These findings map onto the behaviors typical of these disorders. In ANR, low sensitivity to reward could contribute to decreased eating, and high harm avoidance could contribute to behaviors intended to prevent weight gain, such as excess activity. High persistence would enable women with AN to reach and maintain extremely low weights. For ANBP and BN, the combination of high sensitivity to both reward and punishment captures the conflict between engaging in rewarding behavior (increased eating during binges) and trying to avoid punishing weight gain (engaging in inappropriate compensatory behaviors).

Data regarding temperamental differences that may contribute to BED have been less clear-cut. Compared with healthy controls, individuals with BED have higher novelty seeking and higher harm avoidance (Fassino, Leombruni, et al., 2002), consistent with patterns observed in BN. No differences emerged, however, when BED patients were compared with obese controls who did not have BED (Dalle Grave, Calugi, Marchesini, et al., 2013; Fassino, Leombruni, et al., 2002).

Tellegen (1982) described three personality dimensions: positive emotionality, negative emotionality, and constraint that have also been examined in relation to eating disorders. Positive emotionality is the tendency to enjoy and actively engage in work and social interactions. Low positive emotionality is characterized by high levels of introversion or a tendency to keep to oneself. Negative emotionality is the tendency to experience negative mood states (e.g., sadness, anxiety, and anger). Low negative emotionality is characterized by a tendency to be calm and unflappable. Constraint is the tendency to inhibit impulses and show caution, restraint, and conventionalism. Low constraint is characterized by a tendency to act impulsively.

Consistent with the results regarding temperament, AN has been associated with high levels of constraint, low levels of positive emotionality, and high levels of negative emotionality compared with controls (Casper, Hedeker, & McClough, 1992; Pryor & Wiederman, 1996). Women with BN also have low levels of positive emotionality and high levels of negative emotionality (Casper et al., 1992; Peterson et al., 2010; Pryor & Wiederman, 1996), but BN is associated with lower constraint than is seen in AN (Casper et al., 1992; Pryor & Wiederman, 1996). In contrast, no differences have emerged on these basic personality dimensions between women with BED and either normal-weight or obese control participants without BED (Peterson et al., 2010).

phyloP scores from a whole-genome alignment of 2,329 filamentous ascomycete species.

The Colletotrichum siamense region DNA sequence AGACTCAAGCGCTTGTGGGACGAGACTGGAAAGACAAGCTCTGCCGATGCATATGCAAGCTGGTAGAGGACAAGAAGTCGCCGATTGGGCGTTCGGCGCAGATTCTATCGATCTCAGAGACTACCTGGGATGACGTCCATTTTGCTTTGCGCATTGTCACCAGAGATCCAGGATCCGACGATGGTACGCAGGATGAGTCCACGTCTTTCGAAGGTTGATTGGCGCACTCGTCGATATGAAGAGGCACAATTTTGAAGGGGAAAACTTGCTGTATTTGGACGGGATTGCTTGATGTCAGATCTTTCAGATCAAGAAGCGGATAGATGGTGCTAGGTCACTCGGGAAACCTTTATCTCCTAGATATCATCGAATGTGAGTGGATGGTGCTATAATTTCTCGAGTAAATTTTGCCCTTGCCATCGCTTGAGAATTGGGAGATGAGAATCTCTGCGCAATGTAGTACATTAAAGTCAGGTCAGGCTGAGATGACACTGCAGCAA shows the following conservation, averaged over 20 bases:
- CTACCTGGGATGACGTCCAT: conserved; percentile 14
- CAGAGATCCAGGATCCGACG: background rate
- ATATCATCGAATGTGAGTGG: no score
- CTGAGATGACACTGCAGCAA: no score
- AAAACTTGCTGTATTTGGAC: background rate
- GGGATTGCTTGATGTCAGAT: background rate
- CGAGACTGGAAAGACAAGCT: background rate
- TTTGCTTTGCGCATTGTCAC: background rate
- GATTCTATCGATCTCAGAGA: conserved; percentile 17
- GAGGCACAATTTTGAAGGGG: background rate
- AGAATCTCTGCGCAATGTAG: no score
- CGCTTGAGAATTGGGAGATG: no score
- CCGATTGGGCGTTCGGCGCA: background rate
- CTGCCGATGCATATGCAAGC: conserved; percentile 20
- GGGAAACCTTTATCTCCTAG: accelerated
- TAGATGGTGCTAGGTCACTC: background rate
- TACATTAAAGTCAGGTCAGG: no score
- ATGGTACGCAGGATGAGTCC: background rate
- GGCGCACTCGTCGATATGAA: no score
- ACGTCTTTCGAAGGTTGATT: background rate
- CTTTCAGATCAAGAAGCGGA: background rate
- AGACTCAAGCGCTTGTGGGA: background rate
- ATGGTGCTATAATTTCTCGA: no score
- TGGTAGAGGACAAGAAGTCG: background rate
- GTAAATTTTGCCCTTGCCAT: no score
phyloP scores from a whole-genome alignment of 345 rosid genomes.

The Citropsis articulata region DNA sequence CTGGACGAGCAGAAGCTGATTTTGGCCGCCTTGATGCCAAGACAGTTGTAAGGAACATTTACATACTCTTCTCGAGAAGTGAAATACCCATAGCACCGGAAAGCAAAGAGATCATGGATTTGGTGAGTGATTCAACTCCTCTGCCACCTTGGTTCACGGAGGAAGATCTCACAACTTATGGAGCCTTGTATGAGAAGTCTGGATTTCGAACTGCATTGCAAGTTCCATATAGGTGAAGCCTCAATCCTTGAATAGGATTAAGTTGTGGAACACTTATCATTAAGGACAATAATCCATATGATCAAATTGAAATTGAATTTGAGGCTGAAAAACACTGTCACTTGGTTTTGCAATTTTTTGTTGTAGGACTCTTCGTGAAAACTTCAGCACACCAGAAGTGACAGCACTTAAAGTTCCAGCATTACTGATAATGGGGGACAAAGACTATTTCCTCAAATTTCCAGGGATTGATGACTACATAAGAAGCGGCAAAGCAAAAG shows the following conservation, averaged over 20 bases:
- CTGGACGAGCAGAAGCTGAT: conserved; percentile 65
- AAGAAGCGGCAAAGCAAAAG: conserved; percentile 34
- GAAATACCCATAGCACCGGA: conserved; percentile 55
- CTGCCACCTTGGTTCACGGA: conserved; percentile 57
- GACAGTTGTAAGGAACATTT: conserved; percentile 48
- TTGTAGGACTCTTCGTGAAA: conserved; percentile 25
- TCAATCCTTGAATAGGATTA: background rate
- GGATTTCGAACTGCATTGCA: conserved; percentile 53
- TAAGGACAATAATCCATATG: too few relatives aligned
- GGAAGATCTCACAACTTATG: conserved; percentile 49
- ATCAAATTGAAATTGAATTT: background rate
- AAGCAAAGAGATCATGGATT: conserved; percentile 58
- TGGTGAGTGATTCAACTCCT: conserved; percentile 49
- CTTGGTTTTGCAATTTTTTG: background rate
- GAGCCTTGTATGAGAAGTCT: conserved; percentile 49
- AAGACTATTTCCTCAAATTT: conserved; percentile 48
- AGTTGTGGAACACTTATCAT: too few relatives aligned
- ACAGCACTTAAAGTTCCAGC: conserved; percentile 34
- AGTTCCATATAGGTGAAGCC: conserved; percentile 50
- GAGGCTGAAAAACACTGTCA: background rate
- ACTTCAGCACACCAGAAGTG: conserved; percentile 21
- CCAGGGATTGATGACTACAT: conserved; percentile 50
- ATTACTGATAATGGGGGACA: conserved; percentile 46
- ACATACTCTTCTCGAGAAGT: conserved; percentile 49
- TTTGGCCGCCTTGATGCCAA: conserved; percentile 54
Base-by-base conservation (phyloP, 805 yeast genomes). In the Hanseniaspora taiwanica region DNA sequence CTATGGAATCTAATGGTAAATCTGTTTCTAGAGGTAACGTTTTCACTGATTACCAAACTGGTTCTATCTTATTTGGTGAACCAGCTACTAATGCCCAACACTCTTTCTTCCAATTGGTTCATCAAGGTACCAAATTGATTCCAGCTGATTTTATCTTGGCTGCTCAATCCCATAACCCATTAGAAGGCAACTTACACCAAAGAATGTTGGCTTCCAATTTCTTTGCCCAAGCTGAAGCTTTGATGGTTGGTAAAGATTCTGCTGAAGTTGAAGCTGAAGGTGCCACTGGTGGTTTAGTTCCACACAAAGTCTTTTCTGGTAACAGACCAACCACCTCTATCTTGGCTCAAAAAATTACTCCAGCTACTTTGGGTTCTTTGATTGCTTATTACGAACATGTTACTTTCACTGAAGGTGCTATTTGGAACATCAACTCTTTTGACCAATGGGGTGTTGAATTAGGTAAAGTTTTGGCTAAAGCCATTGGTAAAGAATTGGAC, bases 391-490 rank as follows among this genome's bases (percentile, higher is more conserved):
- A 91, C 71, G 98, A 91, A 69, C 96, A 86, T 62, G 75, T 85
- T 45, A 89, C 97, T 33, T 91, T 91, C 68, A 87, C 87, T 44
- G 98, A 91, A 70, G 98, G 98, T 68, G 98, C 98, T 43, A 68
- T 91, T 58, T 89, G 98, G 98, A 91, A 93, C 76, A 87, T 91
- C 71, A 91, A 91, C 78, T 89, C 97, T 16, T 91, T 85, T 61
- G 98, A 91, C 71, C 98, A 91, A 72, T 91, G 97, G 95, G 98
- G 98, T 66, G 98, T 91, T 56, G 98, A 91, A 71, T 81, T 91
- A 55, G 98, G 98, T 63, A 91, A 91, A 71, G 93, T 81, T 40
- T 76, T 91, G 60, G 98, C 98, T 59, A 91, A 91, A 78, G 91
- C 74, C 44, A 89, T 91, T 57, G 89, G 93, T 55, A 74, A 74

Research findings on temperament and personality in patients with eating disorders map onto early clinical descriptions ofpatients suffering from eating disorders. Bruch (1978) characterized patients with AN as having a high level of perfectionism. Her patients tended to be straight-A students with many accomplishments. In addition, they were less likely than their peers to drink alcohol, use illicit substances, or be sexually active—suggesting higher levels of constraint. Prior to the onset of their illness, they tended to hide negative feelings. In contrast to their happy external appearance, Bruch’s patients experienced significant anxiety, sadness, and concern about disappointing others (high negative emotionality). Finally, they tended to isolate themselves from others and avoid social engagement (low positive emotionality). Many of these features can be seen in Emily’s case study.